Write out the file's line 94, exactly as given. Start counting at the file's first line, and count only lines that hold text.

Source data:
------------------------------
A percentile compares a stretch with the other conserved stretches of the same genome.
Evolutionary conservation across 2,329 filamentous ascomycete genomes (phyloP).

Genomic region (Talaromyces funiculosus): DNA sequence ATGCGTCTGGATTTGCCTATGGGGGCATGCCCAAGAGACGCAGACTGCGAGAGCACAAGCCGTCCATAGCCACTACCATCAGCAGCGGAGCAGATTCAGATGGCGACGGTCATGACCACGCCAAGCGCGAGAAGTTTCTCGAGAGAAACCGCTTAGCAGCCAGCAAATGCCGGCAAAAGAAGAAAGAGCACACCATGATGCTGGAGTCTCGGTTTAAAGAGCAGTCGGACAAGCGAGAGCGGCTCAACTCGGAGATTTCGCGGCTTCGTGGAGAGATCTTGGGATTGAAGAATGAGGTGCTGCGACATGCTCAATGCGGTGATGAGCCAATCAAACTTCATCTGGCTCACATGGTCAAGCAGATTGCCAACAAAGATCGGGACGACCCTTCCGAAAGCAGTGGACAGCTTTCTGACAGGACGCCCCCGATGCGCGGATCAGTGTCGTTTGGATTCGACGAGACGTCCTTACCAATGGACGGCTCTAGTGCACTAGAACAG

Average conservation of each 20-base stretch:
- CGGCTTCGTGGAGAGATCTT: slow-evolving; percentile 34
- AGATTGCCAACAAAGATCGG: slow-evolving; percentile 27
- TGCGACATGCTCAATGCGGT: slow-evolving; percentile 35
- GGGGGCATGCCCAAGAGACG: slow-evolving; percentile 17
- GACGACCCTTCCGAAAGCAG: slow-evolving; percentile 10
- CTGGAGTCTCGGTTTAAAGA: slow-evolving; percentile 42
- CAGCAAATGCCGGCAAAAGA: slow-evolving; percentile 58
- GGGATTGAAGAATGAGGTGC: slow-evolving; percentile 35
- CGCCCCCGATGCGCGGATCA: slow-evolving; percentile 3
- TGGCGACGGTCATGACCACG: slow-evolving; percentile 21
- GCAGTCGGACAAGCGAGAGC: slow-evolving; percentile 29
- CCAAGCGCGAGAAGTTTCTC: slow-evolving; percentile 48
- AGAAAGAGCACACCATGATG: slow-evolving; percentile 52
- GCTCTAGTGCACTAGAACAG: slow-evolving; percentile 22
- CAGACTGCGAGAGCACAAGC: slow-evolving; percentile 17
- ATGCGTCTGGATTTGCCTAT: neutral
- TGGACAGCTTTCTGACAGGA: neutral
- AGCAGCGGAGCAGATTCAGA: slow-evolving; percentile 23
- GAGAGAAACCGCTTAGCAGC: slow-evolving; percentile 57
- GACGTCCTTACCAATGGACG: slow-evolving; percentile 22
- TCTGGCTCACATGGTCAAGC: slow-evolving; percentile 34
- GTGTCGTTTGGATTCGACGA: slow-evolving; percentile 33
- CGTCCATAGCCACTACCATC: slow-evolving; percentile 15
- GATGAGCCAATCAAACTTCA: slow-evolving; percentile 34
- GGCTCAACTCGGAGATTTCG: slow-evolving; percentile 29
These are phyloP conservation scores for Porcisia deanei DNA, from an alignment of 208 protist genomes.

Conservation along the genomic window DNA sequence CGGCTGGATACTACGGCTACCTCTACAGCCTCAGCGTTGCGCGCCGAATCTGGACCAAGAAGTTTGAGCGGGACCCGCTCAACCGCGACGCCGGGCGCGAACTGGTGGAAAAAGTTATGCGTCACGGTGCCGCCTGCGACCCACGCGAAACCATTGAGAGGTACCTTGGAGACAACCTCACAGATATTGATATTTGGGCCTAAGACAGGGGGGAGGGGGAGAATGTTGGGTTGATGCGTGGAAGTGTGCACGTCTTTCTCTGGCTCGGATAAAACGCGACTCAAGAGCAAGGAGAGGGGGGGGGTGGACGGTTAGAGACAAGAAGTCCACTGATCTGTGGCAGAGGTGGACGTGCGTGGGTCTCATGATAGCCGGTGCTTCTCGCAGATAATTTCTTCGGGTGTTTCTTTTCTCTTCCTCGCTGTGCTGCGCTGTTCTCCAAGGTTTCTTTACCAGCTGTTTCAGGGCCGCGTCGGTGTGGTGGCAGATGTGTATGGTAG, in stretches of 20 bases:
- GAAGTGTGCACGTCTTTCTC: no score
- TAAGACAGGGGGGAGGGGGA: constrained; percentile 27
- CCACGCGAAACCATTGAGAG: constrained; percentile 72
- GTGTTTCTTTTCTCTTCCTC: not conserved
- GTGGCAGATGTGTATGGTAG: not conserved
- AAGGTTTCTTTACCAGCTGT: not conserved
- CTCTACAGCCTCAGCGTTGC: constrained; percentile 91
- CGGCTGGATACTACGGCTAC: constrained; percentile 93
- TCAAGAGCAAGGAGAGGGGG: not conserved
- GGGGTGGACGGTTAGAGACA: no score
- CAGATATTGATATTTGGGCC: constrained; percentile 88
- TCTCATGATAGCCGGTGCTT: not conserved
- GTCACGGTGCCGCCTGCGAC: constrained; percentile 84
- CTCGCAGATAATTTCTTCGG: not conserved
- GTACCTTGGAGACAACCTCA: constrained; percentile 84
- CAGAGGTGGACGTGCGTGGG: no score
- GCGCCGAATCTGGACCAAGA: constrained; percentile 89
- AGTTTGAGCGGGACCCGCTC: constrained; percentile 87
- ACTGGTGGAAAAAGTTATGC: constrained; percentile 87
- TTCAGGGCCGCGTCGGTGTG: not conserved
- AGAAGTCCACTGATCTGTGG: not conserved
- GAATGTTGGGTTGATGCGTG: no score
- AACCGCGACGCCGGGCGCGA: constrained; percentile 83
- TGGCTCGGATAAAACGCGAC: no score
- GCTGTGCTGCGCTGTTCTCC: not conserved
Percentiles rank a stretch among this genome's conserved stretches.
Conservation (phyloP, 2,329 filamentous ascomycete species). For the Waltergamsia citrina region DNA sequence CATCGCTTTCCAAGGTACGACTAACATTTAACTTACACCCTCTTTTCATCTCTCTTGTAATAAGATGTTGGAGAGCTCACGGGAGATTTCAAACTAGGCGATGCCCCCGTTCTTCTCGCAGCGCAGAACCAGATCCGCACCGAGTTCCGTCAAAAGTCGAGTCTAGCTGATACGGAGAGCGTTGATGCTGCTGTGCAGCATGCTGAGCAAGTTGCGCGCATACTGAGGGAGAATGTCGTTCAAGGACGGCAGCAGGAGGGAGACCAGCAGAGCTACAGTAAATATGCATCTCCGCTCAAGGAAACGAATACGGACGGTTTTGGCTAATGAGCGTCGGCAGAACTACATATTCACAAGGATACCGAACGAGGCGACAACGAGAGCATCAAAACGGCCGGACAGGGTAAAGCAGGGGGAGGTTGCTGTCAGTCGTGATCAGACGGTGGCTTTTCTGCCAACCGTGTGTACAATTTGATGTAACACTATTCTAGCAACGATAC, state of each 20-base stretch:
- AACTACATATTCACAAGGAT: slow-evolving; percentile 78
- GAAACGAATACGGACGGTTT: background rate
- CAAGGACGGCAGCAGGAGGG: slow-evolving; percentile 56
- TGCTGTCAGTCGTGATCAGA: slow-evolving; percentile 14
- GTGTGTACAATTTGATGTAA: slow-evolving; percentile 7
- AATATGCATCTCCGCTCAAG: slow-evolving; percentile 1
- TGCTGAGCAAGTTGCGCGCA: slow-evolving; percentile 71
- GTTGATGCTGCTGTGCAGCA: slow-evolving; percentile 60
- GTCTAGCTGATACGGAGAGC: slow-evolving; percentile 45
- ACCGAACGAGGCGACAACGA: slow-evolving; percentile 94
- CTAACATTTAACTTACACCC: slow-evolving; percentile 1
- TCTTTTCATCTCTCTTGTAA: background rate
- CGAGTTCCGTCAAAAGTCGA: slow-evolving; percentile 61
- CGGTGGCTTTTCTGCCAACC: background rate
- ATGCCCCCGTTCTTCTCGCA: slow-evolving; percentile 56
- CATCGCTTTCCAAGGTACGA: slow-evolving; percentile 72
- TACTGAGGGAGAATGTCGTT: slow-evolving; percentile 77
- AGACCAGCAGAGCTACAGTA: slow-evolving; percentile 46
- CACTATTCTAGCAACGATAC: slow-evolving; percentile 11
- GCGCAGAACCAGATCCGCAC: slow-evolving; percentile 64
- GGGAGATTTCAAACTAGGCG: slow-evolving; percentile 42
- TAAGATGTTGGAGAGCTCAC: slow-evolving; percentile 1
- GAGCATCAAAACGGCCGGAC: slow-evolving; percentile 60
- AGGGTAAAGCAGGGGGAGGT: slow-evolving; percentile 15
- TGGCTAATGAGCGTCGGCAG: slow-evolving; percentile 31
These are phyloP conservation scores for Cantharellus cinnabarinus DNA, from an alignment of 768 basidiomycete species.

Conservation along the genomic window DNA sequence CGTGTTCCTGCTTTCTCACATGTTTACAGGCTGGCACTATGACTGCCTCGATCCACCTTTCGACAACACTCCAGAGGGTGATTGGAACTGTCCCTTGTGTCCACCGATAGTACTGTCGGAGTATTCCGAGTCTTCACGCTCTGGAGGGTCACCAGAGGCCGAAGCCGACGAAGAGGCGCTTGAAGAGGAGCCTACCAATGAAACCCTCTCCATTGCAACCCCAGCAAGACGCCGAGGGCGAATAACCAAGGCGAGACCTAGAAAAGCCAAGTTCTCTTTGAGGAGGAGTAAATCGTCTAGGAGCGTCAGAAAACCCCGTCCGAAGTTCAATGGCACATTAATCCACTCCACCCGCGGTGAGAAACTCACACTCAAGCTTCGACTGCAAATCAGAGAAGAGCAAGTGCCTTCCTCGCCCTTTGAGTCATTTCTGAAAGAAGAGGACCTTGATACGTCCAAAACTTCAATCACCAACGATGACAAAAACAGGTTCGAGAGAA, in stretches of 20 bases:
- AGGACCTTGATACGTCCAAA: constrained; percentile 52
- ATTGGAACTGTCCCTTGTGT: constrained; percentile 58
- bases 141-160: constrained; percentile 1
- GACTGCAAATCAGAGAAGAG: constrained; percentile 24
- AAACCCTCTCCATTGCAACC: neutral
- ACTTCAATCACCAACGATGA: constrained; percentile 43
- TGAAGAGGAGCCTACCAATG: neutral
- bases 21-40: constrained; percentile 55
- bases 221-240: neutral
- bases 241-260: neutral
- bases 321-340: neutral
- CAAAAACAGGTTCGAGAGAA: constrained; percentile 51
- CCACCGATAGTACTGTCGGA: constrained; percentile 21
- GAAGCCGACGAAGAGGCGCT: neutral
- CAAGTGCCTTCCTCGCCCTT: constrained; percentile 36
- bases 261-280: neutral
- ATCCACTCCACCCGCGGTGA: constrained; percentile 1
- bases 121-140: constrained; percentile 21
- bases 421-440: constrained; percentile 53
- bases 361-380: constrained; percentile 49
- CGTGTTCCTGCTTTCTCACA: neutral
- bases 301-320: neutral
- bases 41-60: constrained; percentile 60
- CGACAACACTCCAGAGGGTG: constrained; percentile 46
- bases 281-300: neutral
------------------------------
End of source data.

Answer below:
- bases 221-240: neutral